Samantha White: It’s nice, having someone to show your work to, ask questions about life. I love that I have her in my corner. When I have a grown-up question, like about credit cards, or when I need an honest opinion, I’ll go to her. She’s understanding but will tell me to put on my big girl pants from time to time. That’s a serious comfort, to know that in writing and in life I can make mistakes and have someone who won’t judge and will help me through it. Someone I can talk to about it beforehand.
Whenever I think about my relationship with Erica I think back to two points. First is a reading we were both part of, where I read about my reaction to someone getting shot in front of a Popeye’s across from my house, and she read about a man who fell from scaffolding. We, and by we I mean she, coined the term shy exhibitionist.
The term summed up how we loved to read in front of big crowds, even though our hands would be shaking from nervousness. The second is on the floor in Barnes & Noble where we worked on the aforementioned piece. She helped me understand my dark humor. Those were two times where I was able to understand and become comfortable with myself.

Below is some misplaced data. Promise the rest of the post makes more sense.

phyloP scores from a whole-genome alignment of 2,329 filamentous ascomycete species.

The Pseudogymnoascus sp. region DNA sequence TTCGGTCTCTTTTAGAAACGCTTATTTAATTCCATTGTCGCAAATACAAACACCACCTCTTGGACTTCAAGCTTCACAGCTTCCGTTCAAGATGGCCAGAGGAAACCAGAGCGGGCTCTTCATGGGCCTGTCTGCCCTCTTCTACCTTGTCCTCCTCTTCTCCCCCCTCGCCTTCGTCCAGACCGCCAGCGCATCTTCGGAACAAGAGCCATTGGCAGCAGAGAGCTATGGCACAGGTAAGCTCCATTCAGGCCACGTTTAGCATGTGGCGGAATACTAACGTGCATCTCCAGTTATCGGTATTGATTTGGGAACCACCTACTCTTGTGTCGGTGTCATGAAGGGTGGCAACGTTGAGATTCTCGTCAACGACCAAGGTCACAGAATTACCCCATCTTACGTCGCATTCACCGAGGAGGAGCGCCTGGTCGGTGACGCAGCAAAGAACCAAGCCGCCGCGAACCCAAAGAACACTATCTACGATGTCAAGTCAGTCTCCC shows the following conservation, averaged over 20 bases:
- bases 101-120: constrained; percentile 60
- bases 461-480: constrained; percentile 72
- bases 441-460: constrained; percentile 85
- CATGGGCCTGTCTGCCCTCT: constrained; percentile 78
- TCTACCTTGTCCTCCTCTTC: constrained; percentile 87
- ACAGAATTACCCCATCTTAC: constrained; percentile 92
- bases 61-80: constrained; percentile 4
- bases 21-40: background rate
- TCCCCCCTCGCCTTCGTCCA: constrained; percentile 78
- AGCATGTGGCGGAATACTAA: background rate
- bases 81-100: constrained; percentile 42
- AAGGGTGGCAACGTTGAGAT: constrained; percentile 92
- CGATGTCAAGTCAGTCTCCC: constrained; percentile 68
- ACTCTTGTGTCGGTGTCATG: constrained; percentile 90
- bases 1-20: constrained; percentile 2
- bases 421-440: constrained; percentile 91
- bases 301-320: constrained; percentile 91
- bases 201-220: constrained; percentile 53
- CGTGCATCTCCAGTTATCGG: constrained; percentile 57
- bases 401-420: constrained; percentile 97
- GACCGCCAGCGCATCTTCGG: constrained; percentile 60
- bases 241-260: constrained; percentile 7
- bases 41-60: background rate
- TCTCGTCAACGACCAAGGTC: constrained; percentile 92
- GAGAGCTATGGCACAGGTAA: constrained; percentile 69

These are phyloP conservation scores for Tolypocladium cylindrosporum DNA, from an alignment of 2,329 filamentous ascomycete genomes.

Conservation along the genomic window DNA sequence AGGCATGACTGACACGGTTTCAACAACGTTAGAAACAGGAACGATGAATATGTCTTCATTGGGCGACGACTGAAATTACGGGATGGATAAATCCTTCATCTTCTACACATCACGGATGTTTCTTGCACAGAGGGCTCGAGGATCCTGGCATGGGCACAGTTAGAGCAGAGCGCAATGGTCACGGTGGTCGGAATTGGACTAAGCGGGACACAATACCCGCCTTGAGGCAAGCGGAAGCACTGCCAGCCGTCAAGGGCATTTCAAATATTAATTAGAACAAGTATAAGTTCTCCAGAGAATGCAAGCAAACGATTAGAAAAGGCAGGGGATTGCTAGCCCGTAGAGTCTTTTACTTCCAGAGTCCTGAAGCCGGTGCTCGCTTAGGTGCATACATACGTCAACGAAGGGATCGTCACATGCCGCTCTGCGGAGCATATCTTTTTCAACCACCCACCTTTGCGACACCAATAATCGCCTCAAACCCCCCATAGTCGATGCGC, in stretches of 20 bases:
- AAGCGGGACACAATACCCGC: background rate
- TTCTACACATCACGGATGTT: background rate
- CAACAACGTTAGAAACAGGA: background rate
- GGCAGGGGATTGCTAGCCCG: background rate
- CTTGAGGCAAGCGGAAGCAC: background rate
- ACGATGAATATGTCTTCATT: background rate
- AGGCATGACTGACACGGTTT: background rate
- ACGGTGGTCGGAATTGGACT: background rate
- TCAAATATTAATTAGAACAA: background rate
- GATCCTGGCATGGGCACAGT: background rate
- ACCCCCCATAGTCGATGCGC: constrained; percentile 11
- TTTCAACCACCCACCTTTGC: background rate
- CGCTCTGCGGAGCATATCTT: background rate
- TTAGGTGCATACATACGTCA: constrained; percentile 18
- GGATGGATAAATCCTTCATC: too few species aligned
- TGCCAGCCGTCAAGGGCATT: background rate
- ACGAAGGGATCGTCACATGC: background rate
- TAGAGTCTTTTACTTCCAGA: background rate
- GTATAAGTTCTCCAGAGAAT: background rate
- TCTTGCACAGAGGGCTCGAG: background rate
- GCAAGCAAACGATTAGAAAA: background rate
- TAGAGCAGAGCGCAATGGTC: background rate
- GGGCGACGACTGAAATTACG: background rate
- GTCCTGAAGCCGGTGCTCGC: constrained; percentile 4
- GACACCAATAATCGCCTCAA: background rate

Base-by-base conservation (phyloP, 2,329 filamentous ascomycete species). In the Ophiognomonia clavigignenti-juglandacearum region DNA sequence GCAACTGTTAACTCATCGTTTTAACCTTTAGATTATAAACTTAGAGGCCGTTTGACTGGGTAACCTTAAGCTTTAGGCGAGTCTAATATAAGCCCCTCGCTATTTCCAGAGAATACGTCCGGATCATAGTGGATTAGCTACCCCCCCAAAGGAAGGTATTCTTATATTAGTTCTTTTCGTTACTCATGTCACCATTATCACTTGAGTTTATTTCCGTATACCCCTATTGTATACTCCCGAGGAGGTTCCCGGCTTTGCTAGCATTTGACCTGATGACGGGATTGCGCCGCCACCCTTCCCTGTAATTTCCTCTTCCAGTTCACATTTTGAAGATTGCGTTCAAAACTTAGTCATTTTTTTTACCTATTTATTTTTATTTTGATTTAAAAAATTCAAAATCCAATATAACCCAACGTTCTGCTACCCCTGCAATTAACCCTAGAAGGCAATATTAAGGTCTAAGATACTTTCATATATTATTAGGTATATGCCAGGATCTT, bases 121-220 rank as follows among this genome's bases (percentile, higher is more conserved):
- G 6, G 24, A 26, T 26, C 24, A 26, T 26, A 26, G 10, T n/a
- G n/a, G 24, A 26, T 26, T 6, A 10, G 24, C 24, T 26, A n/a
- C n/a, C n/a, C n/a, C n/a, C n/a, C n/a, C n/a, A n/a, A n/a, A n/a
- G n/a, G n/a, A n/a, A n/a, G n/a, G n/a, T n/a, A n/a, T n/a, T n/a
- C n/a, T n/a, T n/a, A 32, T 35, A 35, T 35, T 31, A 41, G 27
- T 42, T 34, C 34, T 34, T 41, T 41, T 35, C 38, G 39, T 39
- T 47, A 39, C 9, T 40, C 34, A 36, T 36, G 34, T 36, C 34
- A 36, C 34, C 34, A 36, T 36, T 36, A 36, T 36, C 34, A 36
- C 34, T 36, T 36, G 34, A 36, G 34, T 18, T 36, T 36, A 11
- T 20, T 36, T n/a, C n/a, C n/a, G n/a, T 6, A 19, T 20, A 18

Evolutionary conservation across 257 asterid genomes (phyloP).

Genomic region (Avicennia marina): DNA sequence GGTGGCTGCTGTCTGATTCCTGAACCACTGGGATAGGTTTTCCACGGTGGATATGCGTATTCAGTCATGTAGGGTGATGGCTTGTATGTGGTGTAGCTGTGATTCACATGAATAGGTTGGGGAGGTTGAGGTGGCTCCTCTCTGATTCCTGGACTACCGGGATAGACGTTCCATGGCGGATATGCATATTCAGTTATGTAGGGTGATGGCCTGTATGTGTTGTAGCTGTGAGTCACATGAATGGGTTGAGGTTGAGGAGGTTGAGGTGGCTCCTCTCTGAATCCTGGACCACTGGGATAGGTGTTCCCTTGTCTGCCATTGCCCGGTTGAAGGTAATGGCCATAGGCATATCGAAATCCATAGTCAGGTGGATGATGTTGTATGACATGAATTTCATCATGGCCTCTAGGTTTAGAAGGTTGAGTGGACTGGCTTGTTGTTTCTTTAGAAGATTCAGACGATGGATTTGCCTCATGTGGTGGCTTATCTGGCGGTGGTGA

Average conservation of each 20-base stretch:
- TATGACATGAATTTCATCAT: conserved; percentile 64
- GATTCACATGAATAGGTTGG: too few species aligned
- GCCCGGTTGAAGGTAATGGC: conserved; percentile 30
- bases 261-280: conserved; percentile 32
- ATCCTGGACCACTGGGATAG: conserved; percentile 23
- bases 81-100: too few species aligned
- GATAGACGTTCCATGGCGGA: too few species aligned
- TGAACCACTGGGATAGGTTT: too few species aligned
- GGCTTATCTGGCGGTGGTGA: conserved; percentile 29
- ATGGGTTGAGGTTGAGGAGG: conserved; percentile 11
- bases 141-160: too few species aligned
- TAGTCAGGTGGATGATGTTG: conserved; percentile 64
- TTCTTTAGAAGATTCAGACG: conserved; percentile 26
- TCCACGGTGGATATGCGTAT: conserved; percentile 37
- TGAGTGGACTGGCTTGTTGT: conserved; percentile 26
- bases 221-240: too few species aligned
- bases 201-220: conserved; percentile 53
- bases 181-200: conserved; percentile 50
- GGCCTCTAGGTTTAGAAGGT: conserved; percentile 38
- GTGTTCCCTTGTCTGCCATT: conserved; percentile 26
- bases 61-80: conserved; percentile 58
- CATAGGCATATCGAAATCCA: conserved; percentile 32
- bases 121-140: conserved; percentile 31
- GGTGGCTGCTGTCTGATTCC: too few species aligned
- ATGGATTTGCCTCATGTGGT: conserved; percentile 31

ES: Those are two moments I remember really clearly! I was disturbed about seeing a construction worker fall from scaffolding, and Samantha was wondering why she felt inconvenienced by a shooting. We talked about how she used humor to cope with the fact that there were a lot of shootings in her neighborhood. There was another time we couldn’t get a seat in the cafe, so we sat on the floor by the SAT prep books and talked about re-writing them so they were more relatable.